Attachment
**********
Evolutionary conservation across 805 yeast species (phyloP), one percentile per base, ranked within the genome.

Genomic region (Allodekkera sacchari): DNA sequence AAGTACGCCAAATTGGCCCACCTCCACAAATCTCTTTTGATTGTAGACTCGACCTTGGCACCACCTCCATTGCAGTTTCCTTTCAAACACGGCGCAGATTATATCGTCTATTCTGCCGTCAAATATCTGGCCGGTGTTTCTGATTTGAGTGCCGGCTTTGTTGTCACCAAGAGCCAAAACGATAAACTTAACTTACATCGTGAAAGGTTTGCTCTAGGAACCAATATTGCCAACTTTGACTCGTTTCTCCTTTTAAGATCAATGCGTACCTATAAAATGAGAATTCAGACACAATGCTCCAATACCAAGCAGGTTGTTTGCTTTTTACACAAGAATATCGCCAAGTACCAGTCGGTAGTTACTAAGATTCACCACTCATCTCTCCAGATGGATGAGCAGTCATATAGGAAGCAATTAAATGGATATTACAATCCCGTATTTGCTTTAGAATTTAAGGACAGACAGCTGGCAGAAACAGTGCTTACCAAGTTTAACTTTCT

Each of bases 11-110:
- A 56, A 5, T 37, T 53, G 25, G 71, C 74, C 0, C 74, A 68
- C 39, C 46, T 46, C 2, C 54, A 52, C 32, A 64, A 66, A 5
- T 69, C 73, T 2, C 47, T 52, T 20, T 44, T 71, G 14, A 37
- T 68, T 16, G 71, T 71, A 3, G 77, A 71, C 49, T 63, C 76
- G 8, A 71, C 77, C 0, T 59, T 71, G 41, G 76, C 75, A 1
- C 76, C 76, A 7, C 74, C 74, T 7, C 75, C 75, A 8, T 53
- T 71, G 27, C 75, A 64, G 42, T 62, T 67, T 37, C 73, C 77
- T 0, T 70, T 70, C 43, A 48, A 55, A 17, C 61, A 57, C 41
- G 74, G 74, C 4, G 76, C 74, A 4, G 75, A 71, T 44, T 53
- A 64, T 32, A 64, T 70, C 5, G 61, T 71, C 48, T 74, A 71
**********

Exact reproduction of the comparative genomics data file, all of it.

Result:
Evolutionary conservation across 805 yeast species (phyloP), one percentile per base, ranked within the genome.

Genomic region (Allodekkera sacchari): DNA sequence AAGTACGCCAAATTGGCCCACCTCCACAAATCTCTTTTGATTGTAGACTCGACCTTGGCACCACCTCCATTGCAGTTTCCTTTCAAACACGGCGCAGATTATATCGTCTATTCTGCCGTCAAATATCTGGCCGGTGTTTCTGATTTGAGTGCCGGCTTTGTTGTCACCAAGAGCCAAAACGATAAACTTAACTTACATCGTGAAAGGTTTGCTCTAGGAACCAATATTGCCAACTTTGACTCGTTTCTCCTTTTAAGATCAATGCGTACCTATAAAATGAGAATTCAGACACAATGCTCCAATACCAAGCAGGTTGTTTGCTTTTTACACAAGAATATCGCCAAGTACCAGTCGGTAGTTACTAAGATTCACCACTCATCTCTCCAGATGGATGAGCAGTCATATAGGAAGCAATTAAATGGATATTACAATCCCGTATTTGCTTTAGAATTTAAGGACAGACAGCTGGCAGAAACAGTGCTTACCAAGTTTAACTTTCT

Each of bases 11-110:
- A 56, A 5, T 37, T 53, G 25, G 71, C 74, C 0, C 74, A 68
- C 39, C 46, T 46, C 2, C 54, A 52, C 32, A 64, A 66, A 5
- T 69, C 73, T 2, C 47, T 52, T 20, T 44, T 71, G 14, A 37
- T 68, T 16, G 71, T 71, A 3, G 77, A 71, C 49, T 63, C 76
- G 8, A 71, C 77, C 0, T 59, T 71, G 41, G 76, C 75, A 1
- C 76, C 76, A 7, C 74, C 74, T 7, C 75, C 75, A 8, T 53
- T 71, G 27, C 75, A 64, G 42, T 62, T 67, T 37, C 73, C 77
- T 0, T 70, T 70, C 43, A 48, A 55, A 17, C 61, A 57, C 41
- G 74, G 74, C 4, G 76, C 74, A 4, G 75, A 71, T 44, T 53
- A 64, T 32, A 64, T 70, C 5, G 61, T 71, C 48, T 74, A 71